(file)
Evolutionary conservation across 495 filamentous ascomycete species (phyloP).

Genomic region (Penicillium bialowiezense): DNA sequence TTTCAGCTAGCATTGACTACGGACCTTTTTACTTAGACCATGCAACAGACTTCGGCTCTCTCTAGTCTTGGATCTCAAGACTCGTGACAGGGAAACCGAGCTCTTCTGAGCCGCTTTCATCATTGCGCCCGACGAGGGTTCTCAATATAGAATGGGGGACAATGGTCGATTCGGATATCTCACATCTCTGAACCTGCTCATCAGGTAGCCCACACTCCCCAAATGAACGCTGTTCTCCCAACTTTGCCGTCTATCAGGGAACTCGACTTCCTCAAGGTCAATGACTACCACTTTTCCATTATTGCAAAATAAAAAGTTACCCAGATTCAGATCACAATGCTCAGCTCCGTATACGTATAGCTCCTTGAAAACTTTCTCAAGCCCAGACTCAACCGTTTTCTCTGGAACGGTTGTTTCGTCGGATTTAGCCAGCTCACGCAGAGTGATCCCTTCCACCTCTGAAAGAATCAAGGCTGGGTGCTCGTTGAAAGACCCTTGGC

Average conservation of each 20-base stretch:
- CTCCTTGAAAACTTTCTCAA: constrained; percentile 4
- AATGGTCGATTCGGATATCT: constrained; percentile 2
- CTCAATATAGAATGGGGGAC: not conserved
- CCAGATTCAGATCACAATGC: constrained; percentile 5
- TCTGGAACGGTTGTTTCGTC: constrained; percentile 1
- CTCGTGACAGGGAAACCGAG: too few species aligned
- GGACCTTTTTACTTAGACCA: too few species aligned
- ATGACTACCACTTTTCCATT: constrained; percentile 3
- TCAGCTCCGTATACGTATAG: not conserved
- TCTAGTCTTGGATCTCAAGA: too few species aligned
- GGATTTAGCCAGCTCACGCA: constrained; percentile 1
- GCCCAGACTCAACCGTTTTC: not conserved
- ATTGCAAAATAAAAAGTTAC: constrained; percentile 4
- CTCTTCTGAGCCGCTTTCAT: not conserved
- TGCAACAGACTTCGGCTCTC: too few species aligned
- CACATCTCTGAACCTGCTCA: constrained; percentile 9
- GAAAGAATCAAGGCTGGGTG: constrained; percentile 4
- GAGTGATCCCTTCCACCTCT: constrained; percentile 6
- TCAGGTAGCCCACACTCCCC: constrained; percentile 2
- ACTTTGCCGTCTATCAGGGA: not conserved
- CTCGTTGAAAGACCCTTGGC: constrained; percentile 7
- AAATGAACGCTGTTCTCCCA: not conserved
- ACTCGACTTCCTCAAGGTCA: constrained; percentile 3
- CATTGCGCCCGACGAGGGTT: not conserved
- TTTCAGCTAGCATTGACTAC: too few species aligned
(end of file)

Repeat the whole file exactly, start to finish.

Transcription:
Evolutionary conservation across 495 filamentous ascomycete species (phyloP).

Genomic region (Penicillium bialowiezense): DNA sequence TTTCAGCTAGCATTGACTACGGACCTTTTTACTTAGACCATGCAACAGACTTCGGCTCTCTCTAGTCTTGGATCTCAAGACTCGTGACAGGGAAACCGAGCTCTTCTGAGCCGCTTTCATCATTGCGCCCGACGAGGGTTCTCAATATAGAATGGGGGACAATGGTCGATTCGGATATCTCACATCTCTGAACCTGCTCATCAGGTAGCCCACACTCCCCAAATGAACGCTGTTCTCCCAACTTTGCCGTCTATCAGGGAACTCGACTTCCTCAAGGTCAATGACTACCACTTTTCCATTATTGCAAAATAAAAAGTTACCCAGATTCAGATCACAATGCTCAGCTCCGTATACGTATAGCTCCTTGAAAACTTTCTCAAGCCCAGACTCAACCGTTTTCTCTGGAACGGTTGTTTCGTCGGATTTAGCCAGCTCACGCAGAGTGATCCCTTCCACCTCTGAAAGAATCAAGGCTGGGTGCTCGTTGAAAGACCCTTGGC

Average conservation of each 20-base stretch:
- CTCCTTGAAAACTTTCTCAA: constrained; percentile 4
- AATGGTCGATTCGGATATCT: constrained; percentile 2
- CTCAATATAGAATGGGGGAC: not conserved
- CCAGATTCAGATCACAATGC: constrained; percentile 5
- TCTGGAACGGTTGTTTCGTC: constrained; percentile 1
- CTCGTGACAGGGAAACCGAG: too few species aligned
- GGACCTTTTTACTTAGACCA: too few species aligned
- ATGACTACCACTTTTCCATT: constrained; percentile 3
- TCAGCTCCGTATACGTATAG: not conserved
- TCTAGTCTTGGATCTCAAGA: too few species aligned
- GGATTTAGCCAGCTCACGCA: constrained; percentile 1
- GCCCAGACTCAACCGTTTTC: not conserved
- ATTGCAAAATAAAAAGTTAC: constrained; percentile 4
- CTCTTCTGAGCCGCTTTCAT: not conserved
- TGCAACAGACTTCGGCTCTC: too few species aligned
- CACATCTCTGAACCTGCTCA: constrained; percentile 9
- GAAAGAATCAAGGCTGGGTG: constrained; percentile 4
- GAGTGATCCCTTCCACCTCT: constrained; percentile 6
- TCAGGTAGCCCACACTCCCC: constrained; percentile 2
- ACTTTGCCGTCTATCAGGGA: not conserved
- CTCGTTGAAAGACCCTTGGC: constrained; percentile 7
- AAATGAACGCTGTTCTCCCA: not conserved
- ACTCGACTTCCTCAAGGTCA: constrained; percentile 3
- CATTGCGCCCGACGAGGGTT: not conserved
- TTTCAGCTAGCATTGACTAC: too few species aligned